Elaine Unterhalter, UCL In August 2021 the Taliban seized power in Afghanistan, and since then secondary education for girls in the country has been banned. However, there have been reports of clandestine girls’ schools operating despite the ban. Teenage girls … Continue reading The history of secret education for girls in Afghanistan – and its use as a political symbol
Mathew Guest, Durham University This autumn’s Brazilian presidential election offers a glimpse of how 21st century populist leaders are using religion to enthuse their support base. The incumbent, right-wing firebrand Jair Bolsonaro, rose to power in 2018 with support from … Continue reading Brazil: how populist politicians use religion to help them win
NU Chairman Invites Indian Ambassador to Strengthen Peace within the Indo-Pacific Region Continue reading The ‘Ashoka Approach’ and Indonesian Leadership
Kambaiz Rafi, UCL and Scott Lucas, University of Birmingham In late August 2021, the US completed its withdrawal of troops from Afghanistan, ending a 20-year occupation. The Taliban retook the country with shocking speed. The Islamic fundamentalist political group was … Continue reading What’s next for Afghanistan? Two experts make predictions
Sippi Azarbaijani Moghaddam, University of St Andrews It was April 1995, and I was preparing to travel to Afghanistan for my first volunteer post with a UK charity. I had travelled to London to meet the Afghanistan director for the … Continue reading What my 20 years in Afghanistan taught me about the Taliban – and how the west consistently underestimates them
It was a typical Kabul morning. Malik Ashgar Square was already bumper-to-bumper with Corolla taxis, green police jeeps, honking minivans, and angry motorcyclists. There were boys sellingphone cards and men waving wads of cash for exchange, all weaving their way around the vehicles amid exhaust fumes. At the gate of the Lycee Esteqial, one of the country’s most prestigious schools, students were kicking around a soccer ball. At the Ministry of Education, a weathered old Soviet-style building opposite the school, a line of employees spilled out onto the street. I was crossing the square, heading for the ministry, when I saw the suicide … Continue reading How the US created, and lost, Afghan war
AP SOURCES By DEB RIECHMANN This undated image provided by the U.S. Army shows Sgt. Bowe Bergdahl. The nearly five-year effort to free the only American soldier held captive in Afghanistan is scattered among numerous federal agencies with a loosely organized group of people working on it mostly part time, according to two members of Congress and military officials involved in the effort. An ever-shrinking U.S. military presence in Afghanistan has re-focused attention on efforts to bring home Bergdahl, who has been held by the Taliban since June 30, 2009. (AP Photo/U.S. Army) This image made from video released … Continue reading Work to Free Sgt. Bowe Bergdahl Disorganised!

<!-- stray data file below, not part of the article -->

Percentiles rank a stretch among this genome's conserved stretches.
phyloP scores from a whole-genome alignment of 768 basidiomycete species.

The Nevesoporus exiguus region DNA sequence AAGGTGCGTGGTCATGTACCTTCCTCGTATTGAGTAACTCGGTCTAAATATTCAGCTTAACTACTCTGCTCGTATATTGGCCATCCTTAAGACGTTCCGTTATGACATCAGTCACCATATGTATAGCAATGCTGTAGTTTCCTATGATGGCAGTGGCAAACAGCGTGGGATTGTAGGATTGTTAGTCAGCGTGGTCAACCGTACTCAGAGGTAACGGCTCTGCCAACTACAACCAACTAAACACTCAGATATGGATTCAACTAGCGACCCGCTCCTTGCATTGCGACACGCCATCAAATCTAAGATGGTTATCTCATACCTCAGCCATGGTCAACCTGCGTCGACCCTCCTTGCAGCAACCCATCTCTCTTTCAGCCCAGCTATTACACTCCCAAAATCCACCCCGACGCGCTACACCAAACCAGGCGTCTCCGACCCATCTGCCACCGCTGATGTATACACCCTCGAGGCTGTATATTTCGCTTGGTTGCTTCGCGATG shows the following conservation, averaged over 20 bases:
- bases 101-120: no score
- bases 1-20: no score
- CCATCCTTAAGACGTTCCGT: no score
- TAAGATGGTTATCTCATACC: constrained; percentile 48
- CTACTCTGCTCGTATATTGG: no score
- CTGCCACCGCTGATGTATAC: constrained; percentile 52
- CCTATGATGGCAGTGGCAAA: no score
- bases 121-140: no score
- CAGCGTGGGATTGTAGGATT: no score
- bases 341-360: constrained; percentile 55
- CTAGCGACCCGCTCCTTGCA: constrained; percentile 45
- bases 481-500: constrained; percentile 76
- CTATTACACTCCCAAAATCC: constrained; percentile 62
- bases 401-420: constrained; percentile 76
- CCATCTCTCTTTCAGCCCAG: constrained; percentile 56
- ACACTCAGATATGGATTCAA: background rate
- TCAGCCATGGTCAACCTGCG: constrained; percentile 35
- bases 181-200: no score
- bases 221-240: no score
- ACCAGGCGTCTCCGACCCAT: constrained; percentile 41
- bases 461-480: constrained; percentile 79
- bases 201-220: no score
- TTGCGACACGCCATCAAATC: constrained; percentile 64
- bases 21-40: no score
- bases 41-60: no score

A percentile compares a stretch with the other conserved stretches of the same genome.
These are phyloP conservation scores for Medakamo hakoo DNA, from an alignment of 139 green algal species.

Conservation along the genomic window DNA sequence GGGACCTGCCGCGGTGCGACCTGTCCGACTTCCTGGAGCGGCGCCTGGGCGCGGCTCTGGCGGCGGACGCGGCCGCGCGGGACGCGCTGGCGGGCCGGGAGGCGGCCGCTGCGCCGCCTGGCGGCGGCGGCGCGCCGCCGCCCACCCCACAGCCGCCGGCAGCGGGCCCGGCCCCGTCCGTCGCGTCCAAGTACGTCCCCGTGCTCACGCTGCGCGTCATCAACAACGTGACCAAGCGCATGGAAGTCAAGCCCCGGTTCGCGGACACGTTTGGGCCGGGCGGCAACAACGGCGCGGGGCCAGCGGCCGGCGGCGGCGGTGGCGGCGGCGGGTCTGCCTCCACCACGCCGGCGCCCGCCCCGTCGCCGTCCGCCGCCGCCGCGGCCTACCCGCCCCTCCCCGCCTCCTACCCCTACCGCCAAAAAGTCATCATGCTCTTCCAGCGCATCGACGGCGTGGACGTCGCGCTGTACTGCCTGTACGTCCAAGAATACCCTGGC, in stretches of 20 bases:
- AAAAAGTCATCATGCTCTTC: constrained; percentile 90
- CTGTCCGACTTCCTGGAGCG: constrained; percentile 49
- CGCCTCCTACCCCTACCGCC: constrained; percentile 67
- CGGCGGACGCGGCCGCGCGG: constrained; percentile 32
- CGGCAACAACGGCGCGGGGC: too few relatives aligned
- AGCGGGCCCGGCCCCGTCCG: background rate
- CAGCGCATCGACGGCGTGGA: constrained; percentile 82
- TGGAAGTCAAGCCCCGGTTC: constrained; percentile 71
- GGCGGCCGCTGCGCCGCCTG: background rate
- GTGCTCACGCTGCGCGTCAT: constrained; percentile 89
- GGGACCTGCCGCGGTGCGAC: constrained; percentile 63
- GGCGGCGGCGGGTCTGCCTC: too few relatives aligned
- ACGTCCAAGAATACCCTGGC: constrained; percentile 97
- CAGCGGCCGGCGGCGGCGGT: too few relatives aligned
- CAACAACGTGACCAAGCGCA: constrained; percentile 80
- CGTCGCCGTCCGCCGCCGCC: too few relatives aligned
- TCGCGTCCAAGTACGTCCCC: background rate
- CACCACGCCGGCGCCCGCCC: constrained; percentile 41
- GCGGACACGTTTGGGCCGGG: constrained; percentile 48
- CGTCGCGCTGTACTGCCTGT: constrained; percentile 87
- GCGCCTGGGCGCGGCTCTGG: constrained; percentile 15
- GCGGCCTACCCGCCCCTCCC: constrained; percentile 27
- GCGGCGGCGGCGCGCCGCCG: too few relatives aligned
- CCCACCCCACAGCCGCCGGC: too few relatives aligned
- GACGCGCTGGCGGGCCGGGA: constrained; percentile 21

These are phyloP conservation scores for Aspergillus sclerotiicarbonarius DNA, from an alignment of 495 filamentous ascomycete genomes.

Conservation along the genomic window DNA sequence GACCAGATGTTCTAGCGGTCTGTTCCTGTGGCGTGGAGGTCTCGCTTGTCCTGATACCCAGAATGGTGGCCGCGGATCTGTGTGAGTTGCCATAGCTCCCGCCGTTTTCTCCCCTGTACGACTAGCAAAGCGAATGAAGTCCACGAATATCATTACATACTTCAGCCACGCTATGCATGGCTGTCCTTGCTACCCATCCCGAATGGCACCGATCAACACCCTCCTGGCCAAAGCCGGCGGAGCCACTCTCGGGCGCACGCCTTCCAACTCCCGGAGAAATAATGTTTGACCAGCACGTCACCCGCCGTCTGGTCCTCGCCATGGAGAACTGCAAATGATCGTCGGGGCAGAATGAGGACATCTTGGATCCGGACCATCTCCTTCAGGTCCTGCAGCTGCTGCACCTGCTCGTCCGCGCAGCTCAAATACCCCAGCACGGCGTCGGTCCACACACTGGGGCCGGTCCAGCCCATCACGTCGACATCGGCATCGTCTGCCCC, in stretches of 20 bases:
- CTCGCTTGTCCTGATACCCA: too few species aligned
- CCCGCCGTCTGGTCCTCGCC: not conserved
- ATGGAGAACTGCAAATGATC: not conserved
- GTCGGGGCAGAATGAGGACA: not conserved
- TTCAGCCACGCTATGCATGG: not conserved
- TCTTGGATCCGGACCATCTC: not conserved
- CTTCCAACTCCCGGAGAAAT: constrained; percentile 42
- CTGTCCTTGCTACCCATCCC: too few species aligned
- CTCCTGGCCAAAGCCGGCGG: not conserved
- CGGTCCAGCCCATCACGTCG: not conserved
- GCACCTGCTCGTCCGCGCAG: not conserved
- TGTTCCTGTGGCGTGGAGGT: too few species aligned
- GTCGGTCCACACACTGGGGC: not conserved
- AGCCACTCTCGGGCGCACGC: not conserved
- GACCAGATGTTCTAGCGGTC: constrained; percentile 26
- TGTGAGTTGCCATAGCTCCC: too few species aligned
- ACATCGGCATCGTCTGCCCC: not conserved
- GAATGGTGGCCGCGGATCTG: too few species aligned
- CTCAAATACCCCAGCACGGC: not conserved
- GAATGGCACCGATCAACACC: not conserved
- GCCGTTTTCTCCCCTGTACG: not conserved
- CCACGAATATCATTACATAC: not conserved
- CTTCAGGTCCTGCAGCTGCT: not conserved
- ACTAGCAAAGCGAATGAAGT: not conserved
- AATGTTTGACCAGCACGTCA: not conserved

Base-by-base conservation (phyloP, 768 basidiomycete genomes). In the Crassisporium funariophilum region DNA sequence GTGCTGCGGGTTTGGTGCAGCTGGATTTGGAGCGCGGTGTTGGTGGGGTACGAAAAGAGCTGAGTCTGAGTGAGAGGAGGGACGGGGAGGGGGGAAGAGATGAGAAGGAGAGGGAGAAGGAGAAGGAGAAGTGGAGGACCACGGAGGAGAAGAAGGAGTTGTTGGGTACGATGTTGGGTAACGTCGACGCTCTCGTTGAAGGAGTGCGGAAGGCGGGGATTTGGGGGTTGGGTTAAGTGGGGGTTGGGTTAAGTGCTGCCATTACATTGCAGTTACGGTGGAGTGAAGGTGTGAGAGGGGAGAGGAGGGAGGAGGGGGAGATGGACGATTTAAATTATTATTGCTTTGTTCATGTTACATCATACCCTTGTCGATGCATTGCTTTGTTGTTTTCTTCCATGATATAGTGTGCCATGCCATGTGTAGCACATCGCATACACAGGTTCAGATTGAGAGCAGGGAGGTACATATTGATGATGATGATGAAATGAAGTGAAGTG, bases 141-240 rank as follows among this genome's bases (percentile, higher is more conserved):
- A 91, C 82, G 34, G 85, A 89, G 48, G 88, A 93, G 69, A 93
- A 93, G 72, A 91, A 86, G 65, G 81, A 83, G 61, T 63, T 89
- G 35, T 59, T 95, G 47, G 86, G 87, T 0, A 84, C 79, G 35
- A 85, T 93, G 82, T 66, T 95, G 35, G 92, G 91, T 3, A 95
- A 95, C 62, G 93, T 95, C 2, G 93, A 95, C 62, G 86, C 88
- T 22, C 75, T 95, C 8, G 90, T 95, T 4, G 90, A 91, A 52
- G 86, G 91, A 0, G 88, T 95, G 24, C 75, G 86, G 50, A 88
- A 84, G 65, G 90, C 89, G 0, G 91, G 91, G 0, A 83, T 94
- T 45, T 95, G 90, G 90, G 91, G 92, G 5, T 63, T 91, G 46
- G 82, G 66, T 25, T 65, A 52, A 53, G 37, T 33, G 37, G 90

Mutasim confirmed to be missing in the UAE. PHOTO: FILE ISLAMABAD: Afghanistan on Monday officially confirmed that a senior Taliban leader, Mullah Agha Jan Mutasim, who had started dialogue with Kabul-backed negotiators in Dubai, has been missing in the United Arab Emirates (UAE). After a mysterious silence for nearly two weeks, the Afghan Foreign Ministry on Monday confirmed that Mutasim is missing. “The Afghan government confirms that Agha Jan Mutasim has disappeared in the UAE and we are talking to UAE senior officials to determine his fate,” the Afghan Foreign Ministry spokesperson, Ahmed Shakaib Mustaghni said in Kabul. “The talks, unfortunately, have … Continue reading Taliban leader goes missing in UAE
Tolerance is a fine thing. However, there are limits that any sane society must prescribe, and the presence of autonomous, unaccountable entities that in all likelihood present a danger to the lives of citizens and the security of the state cannot be tolerated. Recently reports have emerged that in the event that peace talks fail, Tehreek-e-Taliban Pakistan (TTP) allies at religious seminaries in and around the capital, Islamabad, are ready to support the terrorists and help attacks on the city. The TTP strategic aim of inculcating fear in people is well served by these reports. However, these fears are not … Continue reading Tolerance for Terrorists?
Militants want ban on laughter, crying, says Chinese governor REUTERS The governor of China’s Xinjiang region. — Photo by Reuters BEIJING: The governor of China’s restive region of Xinjiang wrote on Monday that Islamist militants were trying to ban laughter at weddings and crying at funerals, as he appealed to people to stamp out the “tumour” of extremism. Xinjiang has been beset by violence for years, blamed by the government on militants and separatists. Exiles and many rights groups say the real cause of the unrest is China’s heavy-handed policies, including curbs on Islam and the culture and language … Continue reading Mullahs trying to ban laughter?